Your Turn Not, if You're Not Willing
Because those two words sound alike, your and you're (not to mention the evocative but seldom-seen noun yore), it is easy for children learning to write and new speakers of the English language to get them confused. Mature writers, of course, would never be confused about which is which. Would you?
The apostrophe in you're indicates a contraction—the omission of a letter or letters from two words at their sudden but not fatal accretion. Sure enough, the two words you and are, with the discarding of the initial a and the intervening space, grown together into the common contraction you're.
Common contraction is probably a redundant phrase, as contractions are by definition the convenient elisionAn act of omission, whether that omitted be letters or transgressions of, in this case, but one letter so that words spoken often together may be enunciated and understood more rapidly (as the pace of life ever quickens).
Quite the different case is our other subject word, your, the possessive pronounBeing a noun avatar (pronoun) that has (possesses) something meaning that you have something (so you can't say you never had anything).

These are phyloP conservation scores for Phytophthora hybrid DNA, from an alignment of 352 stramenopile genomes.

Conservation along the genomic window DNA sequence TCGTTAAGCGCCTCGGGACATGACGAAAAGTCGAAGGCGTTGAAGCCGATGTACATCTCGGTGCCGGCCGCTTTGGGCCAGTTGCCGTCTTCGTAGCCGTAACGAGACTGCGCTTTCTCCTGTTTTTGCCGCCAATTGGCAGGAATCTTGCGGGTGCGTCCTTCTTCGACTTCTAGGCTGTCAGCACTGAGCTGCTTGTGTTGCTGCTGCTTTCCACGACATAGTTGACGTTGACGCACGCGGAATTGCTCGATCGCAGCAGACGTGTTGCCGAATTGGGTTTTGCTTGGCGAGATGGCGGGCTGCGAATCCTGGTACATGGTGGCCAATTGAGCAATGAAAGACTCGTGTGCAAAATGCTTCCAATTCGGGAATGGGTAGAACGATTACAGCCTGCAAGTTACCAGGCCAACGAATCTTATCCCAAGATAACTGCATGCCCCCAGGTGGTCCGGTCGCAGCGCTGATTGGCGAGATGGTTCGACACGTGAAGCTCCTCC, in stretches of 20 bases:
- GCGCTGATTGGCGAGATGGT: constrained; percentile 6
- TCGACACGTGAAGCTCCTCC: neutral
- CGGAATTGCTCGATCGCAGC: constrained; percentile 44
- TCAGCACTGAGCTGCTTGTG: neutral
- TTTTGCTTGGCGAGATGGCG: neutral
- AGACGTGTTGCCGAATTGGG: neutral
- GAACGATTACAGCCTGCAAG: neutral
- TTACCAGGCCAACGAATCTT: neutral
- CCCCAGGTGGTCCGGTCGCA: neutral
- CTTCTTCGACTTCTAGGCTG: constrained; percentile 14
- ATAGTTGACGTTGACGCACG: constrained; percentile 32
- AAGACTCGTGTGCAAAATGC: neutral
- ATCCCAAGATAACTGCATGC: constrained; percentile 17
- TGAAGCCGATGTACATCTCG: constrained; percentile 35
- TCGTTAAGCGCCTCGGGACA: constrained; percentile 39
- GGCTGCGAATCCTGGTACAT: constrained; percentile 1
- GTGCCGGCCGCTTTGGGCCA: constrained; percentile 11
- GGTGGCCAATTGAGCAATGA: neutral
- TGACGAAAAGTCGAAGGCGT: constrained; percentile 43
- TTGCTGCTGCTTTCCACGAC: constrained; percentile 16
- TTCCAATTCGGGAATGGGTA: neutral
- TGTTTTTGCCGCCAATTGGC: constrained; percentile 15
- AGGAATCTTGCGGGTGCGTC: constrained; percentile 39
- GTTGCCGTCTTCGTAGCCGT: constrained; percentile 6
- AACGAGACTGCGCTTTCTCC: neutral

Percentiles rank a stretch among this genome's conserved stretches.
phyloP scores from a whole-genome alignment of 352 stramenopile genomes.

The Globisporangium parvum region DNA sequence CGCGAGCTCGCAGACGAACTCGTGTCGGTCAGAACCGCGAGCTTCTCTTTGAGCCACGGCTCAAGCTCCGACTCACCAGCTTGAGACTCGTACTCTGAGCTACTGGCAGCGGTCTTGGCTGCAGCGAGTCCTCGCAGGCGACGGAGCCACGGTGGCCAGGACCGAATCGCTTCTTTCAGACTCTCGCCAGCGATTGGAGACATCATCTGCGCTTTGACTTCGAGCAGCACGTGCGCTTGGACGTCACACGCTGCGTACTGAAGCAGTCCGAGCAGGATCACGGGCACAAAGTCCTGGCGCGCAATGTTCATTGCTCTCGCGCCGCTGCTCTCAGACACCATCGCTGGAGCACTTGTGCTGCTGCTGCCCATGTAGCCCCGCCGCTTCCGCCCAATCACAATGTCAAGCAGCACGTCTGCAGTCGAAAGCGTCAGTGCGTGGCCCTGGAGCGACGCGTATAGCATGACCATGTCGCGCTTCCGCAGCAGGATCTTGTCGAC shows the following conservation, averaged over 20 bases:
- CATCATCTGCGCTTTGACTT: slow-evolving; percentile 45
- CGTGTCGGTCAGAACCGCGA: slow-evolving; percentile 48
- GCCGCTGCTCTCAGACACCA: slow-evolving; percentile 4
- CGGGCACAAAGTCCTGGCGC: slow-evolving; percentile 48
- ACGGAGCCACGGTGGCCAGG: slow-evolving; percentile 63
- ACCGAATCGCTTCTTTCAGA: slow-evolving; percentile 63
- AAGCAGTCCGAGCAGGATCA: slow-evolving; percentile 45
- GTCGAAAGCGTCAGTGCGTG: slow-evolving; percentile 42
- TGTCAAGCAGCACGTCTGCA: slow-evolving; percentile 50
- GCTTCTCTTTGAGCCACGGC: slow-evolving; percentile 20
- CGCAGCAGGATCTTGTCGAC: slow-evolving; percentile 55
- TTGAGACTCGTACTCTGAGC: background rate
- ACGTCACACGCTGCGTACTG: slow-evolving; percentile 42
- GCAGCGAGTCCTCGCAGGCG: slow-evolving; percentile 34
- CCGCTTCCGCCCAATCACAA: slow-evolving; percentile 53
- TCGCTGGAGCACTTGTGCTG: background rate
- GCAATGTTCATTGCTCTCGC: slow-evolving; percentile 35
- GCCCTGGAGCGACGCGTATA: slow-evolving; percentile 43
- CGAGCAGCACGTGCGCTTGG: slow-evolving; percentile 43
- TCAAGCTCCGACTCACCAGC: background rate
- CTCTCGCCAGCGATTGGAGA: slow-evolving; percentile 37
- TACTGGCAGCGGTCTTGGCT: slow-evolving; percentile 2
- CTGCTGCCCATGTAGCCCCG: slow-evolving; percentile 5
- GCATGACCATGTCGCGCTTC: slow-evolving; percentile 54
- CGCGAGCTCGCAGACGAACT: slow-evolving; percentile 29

Here's a cheap way to illustrate this, from a tee-shirt, which reads, Your Retarded. That thar, kids, is what they call a double entendre. However, one cannot say with certainty that the joke is always on whom it was meant to be. (Unless one looks at it fatalistically, of course.)
Which brings up the question: Is there such a thing as a single entendreFrench meaning is "to hear", so I guess there must be?
More Unsavory Word Mixtures
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